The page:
Sunday, April 21, 2019

Teaming up to get workers ready for technology of the future

  • >>Ellen Rosen, The New York Times
    Published: 2018-12-16 09:17:34 BdST


Shawn Reese is the perfect example of the complicated route that can lie ahead for workers of the future — but also for the opportunities that are emerging.

He graduated from Quinsigamond Community College in Worcester, Massachusetts, in May with a degree in electronics engineering technology, a field — like so many — that is rapidly evolving. A degree today is unlikely to be enough preparation for the challenges of tomorrow. So what is a student, a university, an industry, to do?

One approach is the one taken by AIM Photonics — its AIM Photonics Academy — and a group of community colleges and universities that have banded together over the past five years to develop emerging technologies and train the workforces needed to sustain them.

The partnership is one of 14 across the country focusing on emerging technologies and industries addressing an increasingly important and vexing question: how to prepare workers at all levels — technicians as well as people with doctoral degrees — for new technologies, like integrated photonics, that are in development, but only at the very early stages of commercial use.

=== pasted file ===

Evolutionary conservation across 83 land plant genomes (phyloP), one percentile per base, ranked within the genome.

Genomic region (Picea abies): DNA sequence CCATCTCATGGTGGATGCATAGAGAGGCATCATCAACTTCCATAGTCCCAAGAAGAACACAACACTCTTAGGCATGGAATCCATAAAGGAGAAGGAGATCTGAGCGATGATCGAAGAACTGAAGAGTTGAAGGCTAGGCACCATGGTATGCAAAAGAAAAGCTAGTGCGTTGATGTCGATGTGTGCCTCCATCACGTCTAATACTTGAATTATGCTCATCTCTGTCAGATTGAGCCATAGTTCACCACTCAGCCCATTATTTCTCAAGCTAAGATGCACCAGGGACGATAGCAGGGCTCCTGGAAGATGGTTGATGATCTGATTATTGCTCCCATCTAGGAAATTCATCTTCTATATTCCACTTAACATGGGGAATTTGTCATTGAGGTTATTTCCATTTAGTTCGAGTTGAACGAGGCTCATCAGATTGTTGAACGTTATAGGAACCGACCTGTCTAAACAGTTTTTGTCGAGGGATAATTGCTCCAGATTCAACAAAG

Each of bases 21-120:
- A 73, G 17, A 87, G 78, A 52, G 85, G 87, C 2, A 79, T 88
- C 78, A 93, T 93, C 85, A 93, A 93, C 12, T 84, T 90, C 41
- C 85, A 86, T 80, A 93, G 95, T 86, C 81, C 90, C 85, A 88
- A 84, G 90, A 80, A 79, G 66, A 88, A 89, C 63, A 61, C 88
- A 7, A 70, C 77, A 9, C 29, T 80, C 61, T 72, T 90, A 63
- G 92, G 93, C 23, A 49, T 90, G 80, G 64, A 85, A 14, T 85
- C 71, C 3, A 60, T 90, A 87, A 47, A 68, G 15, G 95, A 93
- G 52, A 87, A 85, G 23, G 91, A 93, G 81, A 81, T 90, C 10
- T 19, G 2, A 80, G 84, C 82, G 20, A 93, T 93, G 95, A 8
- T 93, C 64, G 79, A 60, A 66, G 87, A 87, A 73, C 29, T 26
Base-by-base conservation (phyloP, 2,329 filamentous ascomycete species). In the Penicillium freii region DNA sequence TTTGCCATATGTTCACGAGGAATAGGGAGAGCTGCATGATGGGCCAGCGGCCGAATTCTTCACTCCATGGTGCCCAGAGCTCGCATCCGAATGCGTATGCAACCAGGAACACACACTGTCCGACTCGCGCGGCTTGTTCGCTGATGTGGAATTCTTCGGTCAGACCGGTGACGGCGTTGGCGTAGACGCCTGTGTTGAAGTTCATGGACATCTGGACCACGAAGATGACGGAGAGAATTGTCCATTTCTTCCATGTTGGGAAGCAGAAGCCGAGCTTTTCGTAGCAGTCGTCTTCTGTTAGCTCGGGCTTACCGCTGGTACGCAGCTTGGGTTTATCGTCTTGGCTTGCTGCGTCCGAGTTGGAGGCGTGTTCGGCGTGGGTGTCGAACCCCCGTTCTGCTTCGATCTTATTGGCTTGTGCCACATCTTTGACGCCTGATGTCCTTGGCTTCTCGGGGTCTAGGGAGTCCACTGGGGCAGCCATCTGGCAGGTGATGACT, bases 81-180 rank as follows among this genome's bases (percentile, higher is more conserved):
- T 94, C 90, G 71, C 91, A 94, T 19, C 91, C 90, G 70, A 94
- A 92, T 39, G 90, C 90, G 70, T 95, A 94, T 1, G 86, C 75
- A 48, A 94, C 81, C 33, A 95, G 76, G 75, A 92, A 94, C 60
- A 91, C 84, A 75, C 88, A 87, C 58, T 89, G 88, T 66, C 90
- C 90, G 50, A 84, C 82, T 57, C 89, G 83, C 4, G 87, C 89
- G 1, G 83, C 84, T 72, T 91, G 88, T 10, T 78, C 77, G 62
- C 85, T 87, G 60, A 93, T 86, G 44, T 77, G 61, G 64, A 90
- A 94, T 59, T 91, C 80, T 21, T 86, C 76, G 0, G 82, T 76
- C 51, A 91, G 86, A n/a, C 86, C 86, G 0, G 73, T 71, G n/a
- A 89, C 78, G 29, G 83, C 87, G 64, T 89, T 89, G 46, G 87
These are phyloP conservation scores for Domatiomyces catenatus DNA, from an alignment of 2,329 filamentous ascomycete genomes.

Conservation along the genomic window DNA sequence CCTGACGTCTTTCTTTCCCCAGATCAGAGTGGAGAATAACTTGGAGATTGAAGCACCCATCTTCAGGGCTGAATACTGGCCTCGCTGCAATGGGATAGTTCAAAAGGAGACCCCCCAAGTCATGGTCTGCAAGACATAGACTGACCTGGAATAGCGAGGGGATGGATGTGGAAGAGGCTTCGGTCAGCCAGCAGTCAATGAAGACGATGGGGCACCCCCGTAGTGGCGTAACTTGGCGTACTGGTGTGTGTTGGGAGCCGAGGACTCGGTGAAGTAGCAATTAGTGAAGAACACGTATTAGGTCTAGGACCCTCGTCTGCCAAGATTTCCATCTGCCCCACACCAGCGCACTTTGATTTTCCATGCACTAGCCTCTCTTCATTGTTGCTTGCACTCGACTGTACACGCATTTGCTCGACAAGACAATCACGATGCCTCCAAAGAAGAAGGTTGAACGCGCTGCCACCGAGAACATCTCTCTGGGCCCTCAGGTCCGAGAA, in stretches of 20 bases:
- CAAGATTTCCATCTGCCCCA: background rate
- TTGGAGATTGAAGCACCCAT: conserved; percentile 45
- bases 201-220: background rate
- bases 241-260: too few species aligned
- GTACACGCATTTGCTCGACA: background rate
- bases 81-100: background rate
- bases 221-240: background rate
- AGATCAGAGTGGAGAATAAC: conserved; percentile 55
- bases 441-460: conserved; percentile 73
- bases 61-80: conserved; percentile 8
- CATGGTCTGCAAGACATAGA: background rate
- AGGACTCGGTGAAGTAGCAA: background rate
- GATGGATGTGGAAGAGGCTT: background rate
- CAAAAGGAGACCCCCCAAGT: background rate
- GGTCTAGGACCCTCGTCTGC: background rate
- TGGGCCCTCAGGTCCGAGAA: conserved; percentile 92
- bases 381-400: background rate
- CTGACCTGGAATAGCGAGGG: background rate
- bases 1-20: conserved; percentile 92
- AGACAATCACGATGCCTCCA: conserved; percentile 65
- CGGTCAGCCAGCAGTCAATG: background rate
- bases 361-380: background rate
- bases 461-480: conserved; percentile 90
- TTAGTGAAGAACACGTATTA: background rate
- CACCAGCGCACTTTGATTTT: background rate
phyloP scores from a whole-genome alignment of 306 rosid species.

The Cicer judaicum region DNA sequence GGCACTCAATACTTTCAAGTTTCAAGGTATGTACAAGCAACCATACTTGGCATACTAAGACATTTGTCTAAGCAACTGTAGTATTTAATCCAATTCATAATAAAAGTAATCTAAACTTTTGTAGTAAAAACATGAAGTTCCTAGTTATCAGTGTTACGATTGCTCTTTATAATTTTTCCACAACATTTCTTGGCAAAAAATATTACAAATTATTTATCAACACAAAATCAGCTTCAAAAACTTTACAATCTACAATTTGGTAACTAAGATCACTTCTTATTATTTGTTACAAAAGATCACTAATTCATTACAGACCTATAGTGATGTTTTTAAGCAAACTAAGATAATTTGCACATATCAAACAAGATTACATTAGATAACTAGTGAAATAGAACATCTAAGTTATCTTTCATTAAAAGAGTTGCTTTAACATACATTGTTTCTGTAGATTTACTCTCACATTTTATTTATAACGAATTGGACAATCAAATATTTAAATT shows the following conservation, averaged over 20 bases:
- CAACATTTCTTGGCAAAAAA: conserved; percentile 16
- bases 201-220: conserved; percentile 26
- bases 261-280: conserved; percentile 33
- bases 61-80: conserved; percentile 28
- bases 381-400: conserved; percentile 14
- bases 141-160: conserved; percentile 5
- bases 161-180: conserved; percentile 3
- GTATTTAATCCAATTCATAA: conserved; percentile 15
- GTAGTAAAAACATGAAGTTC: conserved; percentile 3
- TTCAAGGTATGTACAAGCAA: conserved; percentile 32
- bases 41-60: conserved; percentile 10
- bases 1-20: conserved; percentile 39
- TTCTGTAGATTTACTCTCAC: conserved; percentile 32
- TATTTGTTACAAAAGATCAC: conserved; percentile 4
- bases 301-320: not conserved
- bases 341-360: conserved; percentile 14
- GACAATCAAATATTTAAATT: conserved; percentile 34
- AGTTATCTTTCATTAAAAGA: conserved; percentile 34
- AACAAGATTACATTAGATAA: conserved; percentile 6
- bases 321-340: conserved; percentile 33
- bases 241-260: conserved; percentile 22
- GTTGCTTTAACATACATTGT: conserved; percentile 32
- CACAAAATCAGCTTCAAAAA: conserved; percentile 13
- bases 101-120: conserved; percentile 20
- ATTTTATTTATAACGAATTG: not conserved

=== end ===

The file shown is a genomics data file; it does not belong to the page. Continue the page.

“Because the jobs don’t exist yet, we need to train students in the skills that are relevant today so they can get a job, but at the same time, very selectively, begin to supplement the training relevant to new industries,” said Sajan Saini, education director of the AIM Photonics Academy, which is based at the Massachusetts Institute of Technology in Cambridge, Massachusetts.

In his view, the way to accomplish this is by creating “a staggered educational curriculum so that the learning never stops.”

And that brings us to photonics: It’s the science of using particles of light, or photons, as an energy source (as opposed to electrons) and derives from work by Albert Einstein and others that began more than a century ago. It figures in a wide range of modern devices, from CT scans to bar codes, to laser-guided missiles, cellphone networks and more. Light-based technologies are energy efficient, reliable and fast.